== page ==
Health insurance is a requirement as a US citizen, but what does it actually cover? Every plan is so different and things change so often – how can anyone actually know what their benefits are? As I tell all of my patients – get online or call your insurance carrier so that you understand your specific plan, the amount of money that you’ll be responsible for with each visit or procedure, and how many visits a plan covers. The other thing to make sure you are aware of is whether or not there is a management company for your plan and what those parameters are for specific treatments. One of the worst things that we deal with in physical therapy is that the insurance company covers 20 visits of physical therapy per year, but they actually utilize a management company that will only give the patient a set number of visits (usually 6). After the 6 authorized visits are used, the PT has to appeal this with the insurance company, which requires a lot of paperwork, and usually they are only given a maximum of 3-4 more visits. What if you need all 20? What if you had surgery and need a longer rehabilitation, or what if you have a set-back and need more visits? Too bad…I’ve tried to appeal these decisions many times and after a lot of paperwork, phone calls and time, the most visits we ever seem to get are 11-12 even though the person is allowed 20 visits per year!
Does this give you any more insight to why I do not accept insurance?
The other thing that is becoming much more commonplace is the high-deductible plan, also known as catastrophic coverage. For many people the deductible is anywhere from $5,000-$10,000. So if you were to be in a “catastrophic” accident, which normally means that you are required to have surgery or be hospitalized, this would add up to $5,000 very quickly and after your deductible is met you would only be required to pay 20-30% of the claims until you meet your out-of-pocket maximum. That being said, most people are not anticipating a catastrophic incident and hopefully do not have medical costs that get anywhere close to $5,000-$10,000. This means that for any general medical care, the patient will pretty much be paying out-of-pocket until they meet that deductible amount. So for in-network physical therapy visits, you might pay anywhere from $80-150 for about 15-30 minutes with the PT (who is most likely supervising some other patients at the same time) and then possibly some other exercises or modalities. So unless you are being seen for post-operative rehabilitation and need to see a PT 2-3x/week, why not see a PT that gives you their full attention for 60 minutes, listens to you and treats you with specialized hands-on techniques and exercises that are completely customized to YOU! Most patients in this environment see results much quicker, as they are getting much more specialized treatment for a longer period of time. Many hands-on techniques can be done quickly, but some of the the more specialized techniques that can create longer lasting results take much more time because it requires working into deeper muscle and fascia to produce more permanent results.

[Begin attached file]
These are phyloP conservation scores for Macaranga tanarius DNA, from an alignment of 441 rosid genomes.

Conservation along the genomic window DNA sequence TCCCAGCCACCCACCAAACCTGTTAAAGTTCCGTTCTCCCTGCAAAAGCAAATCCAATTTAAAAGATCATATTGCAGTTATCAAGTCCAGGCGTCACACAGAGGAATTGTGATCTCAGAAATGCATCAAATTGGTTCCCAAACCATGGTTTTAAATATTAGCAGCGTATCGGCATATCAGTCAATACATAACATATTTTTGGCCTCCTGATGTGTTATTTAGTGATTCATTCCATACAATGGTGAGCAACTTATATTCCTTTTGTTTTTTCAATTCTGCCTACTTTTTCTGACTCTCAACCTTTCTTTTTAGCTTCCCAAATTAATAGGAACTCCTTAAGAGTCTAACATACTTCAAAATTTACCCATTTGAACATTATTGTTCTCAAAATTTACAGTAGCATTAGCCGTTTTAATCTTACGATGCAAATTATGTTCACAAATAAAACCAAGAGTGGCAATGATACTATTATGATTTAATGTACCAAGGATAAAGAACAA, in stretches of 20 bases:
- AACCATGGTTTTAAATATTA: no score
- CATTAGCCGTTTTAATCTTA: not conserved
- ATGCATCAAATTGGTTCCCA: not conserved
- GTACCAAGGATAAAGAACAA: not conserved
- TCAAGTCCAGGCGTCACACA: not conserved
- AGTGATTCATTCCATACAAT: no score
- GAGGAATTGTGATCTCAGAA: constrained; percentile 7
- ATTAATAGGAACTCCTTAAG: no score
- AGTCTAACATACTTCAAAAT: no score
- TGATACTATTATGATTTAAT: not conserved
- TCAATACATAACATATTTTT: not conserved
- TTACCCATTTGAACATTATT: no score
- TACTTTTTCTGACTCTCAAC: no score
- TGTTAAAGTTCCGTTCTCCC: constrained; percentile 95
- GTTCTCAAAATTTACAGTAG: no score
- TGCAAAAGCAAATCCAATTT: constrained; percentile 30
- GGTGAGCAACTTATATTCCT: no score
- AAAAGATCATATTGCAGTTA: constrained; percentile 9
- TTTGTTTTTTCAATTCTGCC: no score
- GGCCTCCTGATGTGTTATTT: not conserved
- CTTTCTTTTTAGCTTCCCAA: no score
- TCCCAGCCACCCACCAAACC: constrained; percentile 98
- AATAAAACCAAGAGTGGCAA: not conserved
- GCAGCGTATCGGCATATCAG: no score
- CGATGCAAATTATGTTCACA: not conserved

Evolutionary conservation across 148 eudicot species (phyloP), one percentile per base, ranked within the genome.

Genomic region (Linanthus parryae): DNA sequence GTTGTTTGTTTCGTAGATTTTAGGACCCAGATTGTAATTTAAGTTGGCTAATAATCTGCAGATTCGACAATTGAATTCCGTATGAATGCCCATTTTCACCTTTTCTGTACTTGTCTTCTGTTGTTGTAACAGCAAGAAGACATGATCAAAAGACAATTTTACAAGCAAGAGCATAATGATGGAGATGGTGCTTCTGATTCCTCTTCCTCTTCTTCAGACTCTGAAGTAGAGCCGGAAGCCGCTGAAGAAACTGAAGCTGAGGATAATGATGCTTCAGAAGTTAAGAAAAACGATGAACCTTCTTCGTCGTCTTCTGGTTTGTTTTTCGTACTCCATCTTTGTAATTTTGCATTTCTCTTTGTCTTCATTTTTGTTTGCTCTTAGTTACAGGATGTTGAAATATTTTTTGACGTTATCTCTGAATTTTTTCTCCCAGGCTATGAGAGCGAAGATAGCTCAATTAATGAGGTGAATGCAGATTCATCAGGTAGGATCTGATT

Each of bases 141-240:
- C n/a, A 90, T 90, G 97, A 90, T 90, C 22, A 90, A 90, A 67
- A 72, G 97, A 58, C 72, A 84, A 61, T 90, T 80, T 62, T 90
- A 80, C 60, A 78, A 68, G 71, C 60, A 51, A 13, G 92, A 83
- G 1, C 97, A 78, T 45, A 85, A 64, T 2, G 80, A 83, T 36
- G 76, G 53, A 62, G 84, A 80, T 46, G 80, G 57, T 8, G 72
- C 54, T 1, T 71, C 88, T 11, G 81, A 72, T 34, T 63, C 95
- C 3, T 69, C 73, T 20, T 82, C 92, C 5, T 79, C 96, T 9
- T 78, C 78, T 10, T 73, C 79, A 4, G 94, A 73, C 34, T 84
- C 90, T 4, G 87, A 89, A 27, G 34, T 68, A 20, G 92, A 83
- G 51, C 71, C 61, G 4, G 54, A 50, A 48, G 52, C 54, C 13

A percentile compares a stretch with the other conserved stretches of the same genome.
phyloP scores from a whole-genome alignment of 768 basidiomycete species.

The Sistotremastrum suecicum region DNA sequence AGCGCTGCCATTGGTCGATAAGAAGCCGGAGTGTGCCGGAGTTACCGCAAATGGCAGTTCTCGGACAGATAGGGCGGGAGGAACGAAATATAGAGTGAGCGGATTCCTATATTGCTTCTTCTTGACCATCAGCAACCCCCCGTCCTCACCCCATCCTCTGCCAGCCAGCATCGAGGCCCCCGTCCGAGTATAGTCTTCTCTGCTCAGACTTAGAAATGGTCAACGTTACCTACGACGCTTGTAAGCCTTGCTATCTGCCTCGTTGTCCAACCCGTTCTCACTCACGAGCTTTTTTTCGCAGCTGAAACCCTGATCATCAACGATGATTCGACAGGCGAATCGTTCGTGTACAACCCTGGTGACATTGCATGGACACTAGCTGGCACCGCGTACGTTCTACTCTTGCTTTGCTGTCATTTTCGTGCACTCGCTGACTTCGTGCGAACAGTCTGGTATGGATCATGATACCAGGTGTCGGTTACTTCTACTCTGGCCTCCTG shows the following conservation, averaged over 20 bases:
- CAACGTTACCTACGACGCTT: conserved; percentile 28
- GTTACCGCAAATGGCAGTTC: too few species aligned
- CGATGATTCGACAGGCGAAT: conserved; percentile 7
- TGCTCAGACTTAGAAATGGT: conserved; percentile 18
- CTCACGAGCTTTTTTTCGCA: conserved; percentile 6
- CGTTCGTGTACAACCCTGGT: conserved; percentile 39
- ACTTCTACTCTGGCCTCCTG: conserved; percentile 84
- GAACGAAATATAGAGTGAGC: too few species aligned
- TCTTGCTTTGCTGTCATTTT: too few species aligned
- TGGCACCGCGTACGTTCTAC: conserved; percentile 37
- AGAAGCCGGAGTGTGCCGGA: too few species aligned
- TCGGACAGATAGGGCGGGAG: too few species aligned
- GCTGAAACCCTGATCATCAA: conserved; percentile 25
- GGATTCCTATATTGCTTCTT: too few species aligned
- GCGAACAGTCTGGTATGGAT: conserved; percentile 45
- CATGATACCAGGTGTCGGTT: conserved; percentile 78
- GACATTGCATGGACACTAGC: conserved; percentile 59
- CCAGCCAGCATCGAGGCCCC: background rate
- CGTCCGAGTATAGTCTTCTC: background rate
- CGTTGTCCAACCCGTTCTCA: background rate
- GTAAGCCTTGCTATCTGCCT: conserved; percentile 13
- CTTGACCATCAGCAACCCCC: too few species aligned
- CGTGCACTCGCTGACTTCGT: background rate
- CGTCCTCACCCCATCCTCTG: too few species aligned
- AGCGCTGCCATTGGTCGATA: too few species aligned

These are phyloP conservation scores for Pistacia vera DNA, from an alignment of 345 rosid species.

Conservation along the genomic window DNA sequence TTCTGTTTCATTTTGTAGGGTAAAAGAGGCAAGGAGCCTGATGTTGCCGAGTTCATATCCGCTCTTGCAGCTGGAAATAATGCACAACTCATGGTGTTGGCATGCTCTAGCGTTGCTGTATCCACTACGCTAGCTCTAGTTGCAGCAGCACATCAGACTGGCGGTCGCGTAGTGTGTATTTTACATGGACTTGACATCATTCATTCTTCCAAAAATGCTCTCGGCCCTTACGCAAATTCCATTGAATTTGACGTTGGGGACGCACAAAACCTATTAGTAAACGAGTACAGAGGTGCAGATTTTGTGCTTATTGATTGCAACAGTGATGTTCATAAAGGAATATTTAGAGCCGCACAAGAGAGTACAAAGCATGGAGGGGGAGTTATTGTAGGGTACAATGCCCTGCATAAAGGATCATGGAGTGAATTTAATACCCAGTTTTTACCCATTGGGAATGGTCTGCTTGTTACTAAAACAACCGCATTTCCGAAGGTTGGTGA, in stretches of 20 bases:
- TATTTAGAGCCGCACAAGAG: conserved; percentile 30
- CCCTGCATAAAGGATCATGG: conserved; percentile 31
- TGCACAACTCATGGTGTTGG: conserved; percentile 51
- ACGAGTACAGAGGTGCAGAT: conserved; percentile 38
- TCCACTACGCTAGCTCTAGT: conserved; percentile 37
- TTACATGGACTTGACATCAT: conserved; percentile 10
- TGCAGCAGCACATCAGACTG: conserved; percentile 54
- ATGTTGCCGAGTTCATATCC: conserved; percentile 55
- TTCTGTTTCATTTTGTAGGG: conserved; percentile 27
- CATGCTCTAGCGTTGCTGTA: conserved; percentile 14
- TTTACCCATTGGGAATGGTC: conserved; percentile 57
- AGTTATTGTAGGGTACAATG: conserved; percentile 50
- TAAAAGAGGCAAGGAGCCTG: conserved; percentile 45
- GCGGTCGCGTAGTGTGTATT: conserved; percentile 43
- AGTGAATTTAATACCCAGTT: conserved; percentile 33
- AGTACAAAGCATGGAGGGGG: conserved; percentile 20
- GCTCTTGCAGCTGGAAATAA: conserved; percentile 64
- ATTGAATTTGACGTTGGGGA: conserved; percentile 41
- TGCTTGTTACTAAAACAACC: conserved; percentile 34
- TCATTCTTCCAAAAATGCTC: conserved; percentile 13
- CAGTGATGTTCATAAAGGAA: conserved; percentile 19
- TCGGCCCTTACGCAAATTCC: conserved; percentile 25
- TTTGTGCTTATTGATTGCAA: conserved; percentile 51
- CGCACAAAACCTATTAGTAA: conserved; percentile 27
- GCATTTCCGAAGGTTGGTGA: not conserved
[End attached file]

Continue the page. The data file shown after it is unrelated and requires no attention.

If you have been suffering with pain, tightness or decreased mobility for a longer period of time and nothing else seems to be helping, this is likely the treatment that you need! I have had incredible results with people that have previously seen a lot of other practitioners without great improvement. This is usually because I am able to spend much more time with my patients now that I am out of the insurance game. Getting people better in less time is my specialty, and if I am not seeing the progress that I am anticipating within about 4 visits, I have a large network of providers that I will refer the patient to in order to get the patient the optimal care that they need.
I am a physical therapist, so this is really the only healthcare field that I feel comfortable giving information about, but many other health professions are having the same exact issues. If you want more time with your healthcare provider, it might just be time to look out-of-network or towards something called “concierge medicine.” I feel that it is worth it, as we have time to listen and get to the root of the problem rather than just using band-aids (medications, injections, non-necessary surgeries).
If you are interested in improving your quality of life, reducing and eliminating pain and improving mobility, call or email Solstice Physical Therapy for more information. (720) 369-7738 or info@SolsticeHealthcareResources.com.